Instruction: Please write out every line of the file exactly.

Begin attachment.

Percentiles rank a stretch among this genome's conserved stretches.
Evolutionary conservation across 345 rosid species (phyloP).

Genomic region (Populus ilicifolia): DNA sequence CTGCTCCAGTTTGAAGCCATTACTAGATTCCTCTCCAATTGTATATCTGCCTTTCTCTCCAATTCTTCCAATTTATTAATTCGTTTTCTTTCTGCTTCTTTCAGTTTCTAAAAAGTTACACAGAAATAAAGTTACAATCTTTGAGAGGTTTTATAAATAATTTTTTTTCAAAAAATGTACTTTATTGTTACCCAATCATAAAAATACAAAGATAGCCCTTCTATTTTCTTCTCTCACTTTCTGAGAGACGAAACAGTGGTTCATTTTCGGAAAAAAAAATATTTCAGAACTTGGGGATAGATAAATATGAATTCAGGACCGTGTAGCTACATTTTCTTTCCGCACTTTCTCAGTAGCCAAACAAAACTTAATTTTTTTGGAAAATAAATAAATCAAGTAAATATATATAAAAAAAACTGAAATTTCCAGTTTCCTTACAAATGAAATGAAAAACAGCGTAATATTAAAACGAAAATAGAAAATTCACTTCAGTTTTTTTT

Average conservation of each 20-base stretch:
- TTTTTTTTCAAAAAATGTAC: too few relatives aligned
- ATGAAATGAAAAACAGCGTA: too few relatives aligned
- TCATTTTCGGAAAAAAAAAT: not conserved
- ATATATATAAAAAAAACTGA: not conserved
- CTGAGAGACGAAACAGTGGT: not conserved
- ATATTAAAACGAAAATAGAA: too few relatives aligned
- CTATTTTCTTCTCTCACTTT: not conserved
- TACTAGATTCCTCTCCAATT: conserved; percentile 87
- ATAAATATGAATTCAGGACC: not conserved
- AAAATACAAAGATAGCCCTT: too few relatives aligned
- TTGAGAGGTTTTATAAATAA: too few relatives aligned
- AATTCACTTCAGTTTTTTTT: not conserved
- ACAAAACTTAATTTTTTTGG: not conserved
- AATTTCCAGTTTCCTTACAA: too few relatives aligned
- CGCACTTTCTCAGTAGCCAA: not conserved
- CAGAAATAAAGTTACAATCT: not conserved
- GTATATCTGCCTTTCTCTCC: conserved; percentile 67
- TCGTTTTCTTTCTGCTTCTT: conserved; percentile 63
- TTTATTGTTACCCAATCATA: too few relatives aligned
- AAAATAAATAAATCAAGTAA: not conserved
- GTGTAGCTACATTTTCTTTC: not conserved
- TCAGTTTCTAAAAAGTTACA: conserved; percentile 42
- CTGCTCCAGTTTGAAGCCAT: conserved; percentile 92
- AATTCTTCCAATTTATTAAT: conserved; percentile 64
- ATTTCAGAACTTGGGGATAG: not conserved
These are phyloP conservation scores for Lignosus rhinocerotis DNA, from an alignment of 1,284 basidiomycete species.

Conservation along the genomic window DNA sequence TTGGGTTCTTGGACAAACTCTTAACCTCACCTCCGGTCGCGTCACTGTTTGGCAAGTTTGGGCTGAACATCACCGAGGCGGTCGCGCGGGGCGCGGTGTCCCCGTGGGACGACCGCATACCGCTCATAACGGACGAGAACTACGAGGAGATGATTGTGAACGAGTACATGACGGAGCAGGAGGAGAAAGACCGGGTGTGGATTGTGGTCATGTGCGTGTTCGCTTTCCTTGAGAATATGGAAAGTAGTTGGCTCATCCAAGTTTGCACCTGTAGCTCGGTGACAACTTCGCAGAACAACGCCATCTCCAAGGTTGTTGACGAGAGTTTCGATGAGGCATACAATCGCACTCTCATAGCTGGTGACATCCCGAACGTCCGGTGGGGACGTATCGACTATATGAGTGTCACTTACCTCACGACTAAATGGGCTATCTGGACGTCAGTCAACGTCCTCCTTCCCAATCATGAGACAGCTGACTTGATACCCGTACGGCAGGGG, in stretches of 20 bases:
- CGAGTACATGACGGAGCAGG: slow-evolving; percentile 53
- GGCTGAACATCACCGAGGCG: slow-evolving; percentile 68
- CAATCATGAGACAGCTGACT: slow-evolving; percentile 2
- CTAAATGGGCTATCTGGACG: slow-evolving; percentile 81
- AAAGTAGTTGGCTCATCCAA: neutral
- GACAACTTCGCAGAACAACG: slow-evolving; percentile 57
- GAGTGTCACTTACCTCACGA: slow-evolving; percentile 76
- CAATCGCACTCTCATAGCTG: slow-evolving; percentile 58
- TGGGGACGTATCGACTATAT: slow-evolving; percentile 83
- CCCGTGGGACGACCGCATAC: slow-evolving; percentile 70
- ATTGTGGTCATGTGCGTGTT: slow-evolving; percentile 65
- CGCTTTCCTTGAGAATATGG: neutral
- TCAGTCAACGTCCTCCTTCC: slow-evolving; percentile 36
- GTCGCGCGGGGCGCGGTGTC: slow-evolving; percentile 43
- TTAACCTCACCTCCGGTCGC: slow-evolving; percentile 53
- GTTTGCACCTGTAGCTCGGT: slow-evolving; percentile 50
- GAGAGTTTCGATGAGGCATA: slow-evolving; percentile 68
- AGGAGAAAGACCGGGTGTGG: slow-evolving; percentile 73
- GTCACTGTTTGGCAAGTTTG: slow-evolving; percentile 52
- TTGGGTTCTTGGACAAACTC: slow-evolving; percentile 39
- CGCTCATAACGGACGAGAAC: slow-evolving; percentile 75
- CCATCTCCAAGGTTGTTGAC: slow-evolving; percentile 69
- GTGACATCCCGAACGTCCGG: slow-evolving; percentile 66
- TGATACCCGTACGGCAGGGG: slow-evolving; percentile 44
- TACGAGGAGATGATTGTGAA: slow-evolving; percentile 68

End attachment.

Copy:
Percentiles rank a stretch among this genome's conserved stretches.
Evolutionary conservation across 345 rosid species (phyloP).

Genomic region (Populus ilicifolia): DNA sequence CTGCTCCAGTTTGAAGCCATTACTAGATTCCTCTCCAATTGTATATCTGCCTTTCTCTCCAATTCTTCCAATTTATTAATTCGTTTTCTTTCTGCTTCTTTCAGTTTCTAAAAAGTTACACAGAAATAAAGTTACAATCTTTGAGAGGTTTTATAAATAATTTTTTTTCAAAAAATGTACTTTATTGTTACCCAATCATAAAAATACAAAGATAGCCCTTCTATTTTCTTCTCTCACTTTCTGAGAGACGAAACAGTGGTTCATTTTCGGAAAAAAAAATATTTCAGAACTTGGGGATAGATAAATATGAATTCAGGACCGTGTAGCTACATTTTCTTTCCGCACTTTCTCAGTAGCCAAACAAAACTTAATTTTTTTGGAAAATAAATAAATCAAGTAAATATATATAAAAAAAACTGAAATTTCCAGTTTCCTTACAAATGAAATGAAAAACAGCGTAATATTAAAACGAAAATAGAAAATTCACTTCAGTTTTTTTT

Average conservation of each 20-base stretch:
- TTTTTTTTCAAAAAATGTAC: too few relatives aligned
- ATGAAATGAAAAACAGCGTA: too few relatives aligned
- TCATTTTCGGAAAAAAAAAT: not conserved
- ATATATATAAAAAAAACTGA: not conserved
- CTGAGAGACGAAACAGTGGT: not conserved
- ATATTAAAACGAAAATAGAA: too few relatives aligned
- CTATTTTCTTCTCTCACTTT: not conserved
- TACTAGATTCCTCTCCAATT: conserved; percentile 87
- ATAAATATGAATTCAGGACC: not conserved
- AAAATACAAAGATAGCCCTT: too few relatives aligned
- TTGAGAGGTTTTATAAATAA: too few relatives aligned
- AATTCACTTCAGTTTTTTTT: not conserved
- ACAAAACTTAATTTTTTTGG: not conserved
- AATTTCCAGTTTCCTTACAA: too few relatives aligned
- CGCACTTTCTCAGTAGCCAA: not conserved
- CAGAAATAAAGTTACAATCT: not conserved
- GTATATCTGCCTTTCTCTCC: conserved; percentile 67
- TCGTTTTCTTTCTGCTTCTT: conserved; percentile 63
- TTTATTGTTACCCAATCATA: too few relatives aligned
- AAAATAAATAAATCAAGTAA: not conserved
- GTGTAGCTACATTTTCTTTC: not conserved
- TCAGTTTCTAAAAAGTTACA: conserved; percentile 42
- CTGCTCCAGTTTGAAGCCAT: conserved; percentile 92
- AATTCTTCCAATTTATTAAT: conserved; percentile 64
- ATTTCAGAACTTGGGGATAG: not conserved
These are phyloP conservation scores for Lignosus rhinocerotis DNA, from an alignment of 1,284 basidiomycete species.

Conservation along the genomic window DNA sequence TTGGGTTCTTGGACAAACTCTTAACCTCACCTCCGGTCGCGTCACTGTTTGGCAAGTTTGGGCTGAACATCACCGAGGCGGTCGCGCGGGGCGCGGTGTCCCCGTGGGACGACCGCATACCGCTCATAACGGACGAGAACTACGAGGAGATGATTGTGAACGAGTACATGACGGAGCAGGAGGAGAAAGACCGGGTGTGGATTGTGGTCATGTGCGTGTTCGCTTTCCTTGAGAATATGGAAAGTAGTTGGCTCATCCAAGTTTGCACCTGTAGCTCGGTGACAACTTCGCAGAACAACGCCATCTCCAAGGTTGTTGACGAGAGTTTCGATGAGGCATACAATCGCACTCTCATAGCTGGTGACATCCCGAACGTCCGGTGGGGACGTATCGACTATATGAGTGTCACTTACCTCACGACTAAATGGGCTATCTGGACGTCAGTCAACGTCCTCCTTCCCAATCATGAGACAGCTGACTTGATACCCGTACGGCAGGGG, in stretches of 20 bases:
- CGAGTACATGACGGAGCAGG: slow-evolving; percentile 53
- GGCTGAACATCACCGAGGCG: slow-evolving; percentile 68
- CAATCATGAGACAGCTGACT: slow-evolving; percentile 2
- CTAAATGGGCTATCTGGACG: slow-evolving; percentile 81
- AAAGTAGTTGGCTCATCCAA: neutral
- GACAACTTCGCAGAACAACG: slow-evolving; percentile 57
- GAGTGTCACTTACCTCACGA: slow-evolving; percentile 76
- CAATCGCACTCTCATAGCTG: slow-evolving; percentile 58
- TGGGGACGTATCGACTATAT: slow-evolving; percentile 83
- CCCGTGGGACGACCGCATAC: slow-evolving; percentile 70
- ATTGTGGTCATGTGCGTGTT: slow-evolving; percentile 65
- CGCTTTCCTTGAGAATATGG: neutral
- TCAGTCAACGTCCTCCTTCC: slow-evolving; percentile 36
- GTCGCGCGGGGCGCGGTGTC: slow-evolving; percentile 43
- TTAACCTCACCTCCGGTCGC: slow-evolving; percentile 53
- GTTTGCACCTGTAGCTCGGT: slow-evolving; percentile 50
- GAGAGTTTCGATGAGGCATA: slow-evolving; percentile 68
- AGGAGAAAGACCGGGTGTGG: slow-evolving; percentile 73
- GTCACTGTTTGGCAAGTTTG: slow-evolving; percentile 52
- TTGGGTTCTTGGACAAACTC: slow-evolving; percentile 39
- CGCTCATAACGGACGAGAAC: slow-evolving; percentile 75
- CCATCTCCAAGGTTGTTGAC: slow-evolving; percentile 69
- GTGACATCCCGAACGTCCGG: slow-evolving; percentile 66
- TGATACCCGTACGGCAGGGG: slow-evolving; percentile 44
- TACGAGGAGATGATTGTGAA: slow-evolving; percentile 68